- Sir John Soane office drawings: the drawings of Sir John Soane and the office of Sir John Soane
George IV inherited Windsor Castle on his father's death in 1820. Several improvements had been made for George III by James Wyatt in 1800-14 but his alterations quickly fell out of fashion. Further repairs were carried out by Robert Smirke until the King deemed that more substantial alterations were necessary. Soane was summoned by Sir Charles Long, George IV's adviser on the arts, to discuss these improvements on 23 November 1823. Soon after the decision was made to hold a competition, for which Long drew up lengthy guidelines on the nature and the character of the work to be undertaken. Soane and Smirke were invited to submit designs, together with John Nash and Jeffry Wyatt. Although several survey drawings were made for Soane between 5 January and 10 February 1824, he does not appear to have submitted any designs - perhaps, as suggested by M. H. Port, he was too preoccupied with the rebuilding of the Royal Entrance to the House of Lords and the ongoing argument over the style of the Westminster Law Courts (King's Works, VI, p. 384). The competition was won by Wyatt (who subsequently became 'Wyattville'). The drawings catalogued here, therefore, provide an important record of the Castle prior to the alterations carried out by George IV.
Drawings - appear to be Office of Works drawings given to Soane for him to make copies. These pre-date James Wyatt's alterations. Drawings  and  are copies of two of these. The rest, also potentially copies, were made in Soane's Office. The Soane Office Day Books record drawings for Windsor Castle being made by David Mocatta and Stephen Burchell. It is unclear why, then, drawings  and  are signed by Charles James Richardson, who did not in fact become a pupil of Soane until February 1824. Similarly the inscription of 'Bank of England' at the bottom of several of the drawings is unexplained.
M. H. Port, 'Windsor Castle and Lodges', in J. M. Crook and M. H. Port (eds), The History of the King's Works, VI, 1973, pp. 373-84; G. Tyack, S. Bradley and N. Pevsner, The Buildings of England: Berkshire, 2010, pp. 616-75.
Tom Drysdale, February 2015
Sir John Soane's collection includes some 30,000 architectural, design and topographical drawings which is a very important resource for scholars worldwide. His was the first architect’s collection to attempt to preserve the best in design for the architectural profession in the future, and it did so by assembling as exemplars surviving drawings by great Renaissance masters and by the leading architects in Britain in the 17th and 18th centuries and his near contemporaries such as Sir William Chambers, Robert Adam and George Dance the Younger. These drawings sit side by side with 9,000 drawings in Soane’s own hand or those of the pupils in his office, covering his early work as a student, his time in Italy and the drawings produced in the course of his architectural practice from 1780 until the 1830s.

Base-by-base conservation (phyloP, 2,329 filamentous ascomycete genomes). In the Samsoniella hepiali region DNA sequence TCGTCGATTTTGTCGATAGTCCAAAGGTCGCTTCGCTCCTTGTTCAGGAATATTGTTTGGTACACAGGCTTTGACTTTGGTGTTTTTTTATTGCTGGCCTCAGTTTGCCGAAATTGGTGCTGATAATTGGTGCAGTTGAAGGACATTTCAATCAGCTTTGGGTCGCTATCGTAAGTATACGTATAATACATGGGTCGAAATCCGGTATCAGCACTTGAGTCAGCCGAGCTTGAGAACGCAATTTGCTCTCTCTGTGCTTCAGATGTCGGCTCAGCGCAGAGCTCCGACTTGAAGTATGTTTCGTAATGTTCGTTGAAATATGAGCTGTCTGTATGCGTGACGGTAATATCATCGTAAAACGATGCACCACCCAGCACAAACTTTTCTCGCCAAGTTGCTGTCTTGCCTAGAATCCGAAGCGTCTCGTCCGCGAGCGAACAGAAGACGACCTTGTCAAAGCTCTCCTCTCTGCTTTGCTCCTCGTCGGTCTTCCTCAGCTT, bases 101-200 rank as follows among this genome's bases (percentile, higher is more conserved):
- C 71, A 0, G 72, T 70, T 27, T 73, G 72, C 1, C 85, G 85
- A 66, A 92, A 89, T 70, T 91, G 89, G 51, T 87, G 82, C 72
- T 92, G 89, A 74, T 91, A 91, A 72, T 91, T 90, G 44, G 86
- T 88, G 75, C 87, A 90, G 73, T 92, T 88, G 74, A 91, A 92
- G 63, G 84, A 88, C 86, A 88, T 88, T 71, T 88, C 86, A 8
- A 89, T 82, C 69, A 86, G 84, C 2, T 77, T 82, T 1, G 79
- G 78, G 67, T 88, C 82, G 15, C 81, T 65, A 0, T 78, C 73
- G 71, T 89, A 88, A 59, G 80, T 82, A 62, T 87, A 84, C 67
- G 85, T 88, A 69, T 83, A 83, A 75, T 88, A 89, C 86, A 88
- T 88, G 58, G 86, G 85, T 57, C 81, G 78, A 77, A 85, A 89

Browse (via the vertical menu to the left) and search results for Drawings include a mixture of Concise catalogue records – drawn from an outline list of the collection – and fuller records where drawings have been catalogued in more detail (an ongoing process).
Contents of Windsor, Berkshire: Windsor Castle: survey drawings, 1824 (15)
-  Survey of the ground floor of the Upper Ward, c.1790
-  Survey of the principal floor of part of the north range, c.1790
-  Survey of the attic floor of part of the north range, c. 1790
-  Survey of the ground floor of the Upper Ward (copy), 1824
-  Survey of the principal floor of the Upper Ward (copy), 5 January 1824
-  Survey of the Vice Chamberlain's Apartments, 29 January 1824
-  Survey of Horn Court, 30 January 1824
-  Survey of an unidentified elevation, 30 January 1824
-  Surveys of the Devil's Tower (Edward III Tower), 31 January 1824
-  Survey of St George's Hall, 2 February 1824
-  Survey of part of the ground floor of the east range, 4 February 1824
-  Survey of part of the principal floor of the east range, 4 February 1824
-  Survey of the ground floor of the buildings surrounding Brick Court, 6 February 1824
-  Survey of the principal floor of the north range, 9 February 1824
-  Survey of Horn Court and the Middle Undercroft, 10 February 1824